- Tourism decimated (down 65% in 1H20) in the pandemic (unlike remittances) and offers a geared play on Covid-19 vaccines
- Tourism over 10% of GDP in Barbados, Croatia, Jamaica, Iceland, Maldives, Thailand and between 5-10% in ...
- Costa Rica, Egypt, Georgia, Jordan, Lebanon, Mauritius, Mexico, Morocco, Philippines, Sri Lanka, Tunisia, UAE, Vietnam
International tourist arrivals were down 65% in 1H 2020 (with a 93% yoy decline in June and c80-85% in July and August), according to the UNWTO. In the context of this decimation, the Covid-19 vaccine announcement from Pfizer-BioNTech offers hope.
Furthermore, the precedent of China demonstrates the potential rebound should vaccine development combat the pandemic. After its successful lockdown strategy to contain the virus, China domestic air travel capacity utilisation was back up to 90% in July.
There are, of course, many uncertainties ahead on Pfizer-type vaccines: side effects and remaining trials, full domestic and international regulatory approvals, time to manufacture, speed and cost of distribution (eg cold storage), number of doses, duration of immunity, defence against virus mutation, variability international availability and deployment, and price.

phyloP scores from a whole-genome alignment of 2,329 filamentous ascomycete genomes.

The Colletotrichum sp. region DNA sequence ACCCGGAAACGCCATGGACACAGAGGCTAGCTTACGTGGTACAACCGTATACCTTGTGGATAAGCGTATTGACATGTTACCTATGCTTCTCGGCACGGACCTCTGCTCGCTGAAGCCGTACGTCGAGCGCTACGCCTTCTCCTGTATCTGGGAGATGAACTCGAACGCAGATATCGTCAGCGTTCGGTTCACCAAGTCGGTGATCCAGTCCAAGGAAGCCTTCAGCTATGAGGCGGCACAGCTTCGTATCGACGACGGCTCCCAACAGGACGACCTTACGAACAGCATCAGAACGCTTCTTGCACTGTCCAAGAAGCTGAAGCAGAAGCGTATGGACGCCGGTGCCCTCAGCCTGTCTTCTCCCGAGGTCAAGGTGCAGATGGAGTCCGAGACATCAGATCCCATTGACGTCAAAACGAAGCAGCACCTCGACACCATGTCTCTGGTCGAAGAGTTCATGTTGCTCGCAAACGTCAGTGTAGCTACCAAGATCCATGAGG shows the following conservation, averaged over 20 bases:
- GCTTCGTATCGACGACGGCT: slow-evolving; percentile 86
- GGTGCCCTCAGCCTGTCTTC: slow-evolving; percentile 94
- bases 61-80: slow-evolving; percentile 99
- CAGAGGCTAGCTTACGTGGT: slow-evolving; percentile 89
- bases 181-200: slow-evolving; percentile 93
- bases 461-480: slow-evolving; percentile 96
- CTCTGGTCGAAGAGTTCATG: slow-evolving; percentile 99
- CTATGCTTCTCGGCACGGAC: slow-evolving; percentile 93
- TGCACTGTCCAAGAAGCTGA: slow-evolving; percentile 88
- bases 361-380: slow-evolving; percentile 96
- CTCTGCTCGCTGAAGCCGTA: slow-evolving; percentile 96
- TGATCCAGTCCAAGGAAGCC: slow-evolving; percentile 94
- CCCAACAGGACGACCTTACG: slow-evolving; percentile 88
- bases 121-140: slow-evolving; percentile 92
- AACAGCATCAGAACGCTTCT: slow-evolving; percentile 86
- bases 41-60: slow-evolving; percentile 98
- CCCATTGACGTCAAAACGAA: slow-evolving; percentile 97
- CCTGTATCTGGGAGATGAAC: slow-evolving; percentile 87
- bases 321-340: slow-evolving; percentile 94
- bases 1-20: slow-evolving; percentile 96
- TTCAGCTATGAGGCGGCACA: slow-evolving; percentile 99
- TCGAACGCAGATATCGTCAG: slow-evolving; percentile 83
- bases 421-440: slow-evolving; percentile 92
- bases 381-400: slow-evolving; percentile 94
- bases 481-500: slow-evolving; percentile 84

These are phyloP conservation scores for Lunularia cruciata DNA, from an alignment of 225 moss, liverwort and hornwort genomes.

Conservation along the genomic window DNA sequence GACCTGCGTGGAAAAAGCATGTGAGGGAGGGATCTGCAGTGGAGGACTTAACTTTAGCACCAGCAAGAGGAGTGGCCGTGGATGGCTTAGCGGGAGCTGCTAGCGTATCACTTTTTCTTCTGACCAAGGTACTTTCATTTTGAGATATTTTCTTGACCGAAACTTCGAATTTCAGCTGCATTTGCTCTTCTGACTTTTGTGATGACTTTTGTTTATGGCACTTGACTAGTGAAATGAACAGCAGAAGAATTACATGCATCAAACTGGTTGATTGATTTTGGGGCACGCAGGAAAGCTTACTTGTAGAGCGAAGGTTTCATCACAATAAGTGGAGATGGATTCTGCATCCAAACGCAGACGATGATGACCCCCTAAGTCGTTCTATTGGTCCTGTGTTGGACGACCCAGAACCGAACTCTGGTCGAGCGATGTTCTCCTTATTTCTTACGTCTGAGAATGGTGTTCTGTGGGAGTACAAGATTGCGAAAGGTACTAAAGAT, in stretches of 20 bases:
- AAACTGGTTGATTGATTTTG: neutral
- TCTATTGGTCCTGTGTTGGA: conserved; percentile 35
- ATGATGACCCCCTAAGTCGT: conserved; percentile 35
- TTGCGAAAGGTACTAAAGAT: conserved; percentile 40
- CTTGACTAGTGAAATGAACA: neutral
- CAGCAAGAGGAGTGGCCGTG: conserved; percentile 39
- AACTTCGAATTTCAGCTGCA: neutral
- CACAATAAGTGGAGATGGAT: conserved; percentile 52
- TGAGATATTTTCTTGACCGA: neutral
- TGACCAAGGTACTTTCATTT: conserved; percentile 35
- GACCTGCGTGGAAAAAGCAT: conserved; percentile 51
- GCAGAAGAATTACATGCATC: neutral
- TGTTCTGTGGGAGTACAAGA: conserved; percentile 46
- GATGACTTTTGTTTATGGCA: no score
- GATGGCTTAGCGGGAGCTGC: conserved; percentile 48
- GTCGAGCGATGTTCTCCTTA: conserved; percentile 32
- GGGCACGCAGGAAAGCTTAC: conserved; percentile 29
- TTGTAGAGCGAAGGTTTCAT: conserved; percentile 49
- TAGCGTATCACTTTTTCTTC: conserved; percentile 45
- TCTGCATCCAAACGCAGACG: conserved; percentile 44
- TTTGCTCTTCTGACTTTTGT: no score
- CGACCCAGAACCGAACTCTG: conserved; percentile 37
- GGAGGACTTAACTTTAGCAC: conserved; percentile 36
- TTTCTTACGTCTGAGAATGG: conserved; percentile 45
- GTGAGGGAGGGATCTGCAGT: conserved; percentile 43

All of this means it will still take years to return to pre-pandemic levels of tourism. But there is more cause for optimism than before. It is perhaps not until 2024 or 2025 that international tourism fully recovers, but it should start growing again in 2021. That matters given the external account relief for many countries in small emerging markets (EM) from surprisingly robust remittances likely wanes next year.
In many small EMs, the contribution to the economy from tourism is between 5-10% and, for some, it is over 10%.
Over 10% of GDP: Barbados, Croatia, Jamaica, Iceland, Maldives, Thailand.
Between 5-10%: Costa Rica, Egypt, Georgia, Jordan, Lebanon, Mauritius, Mexico, Morocco, Philippines, Sri Lanka, Tunisia, UAE, Vietnam
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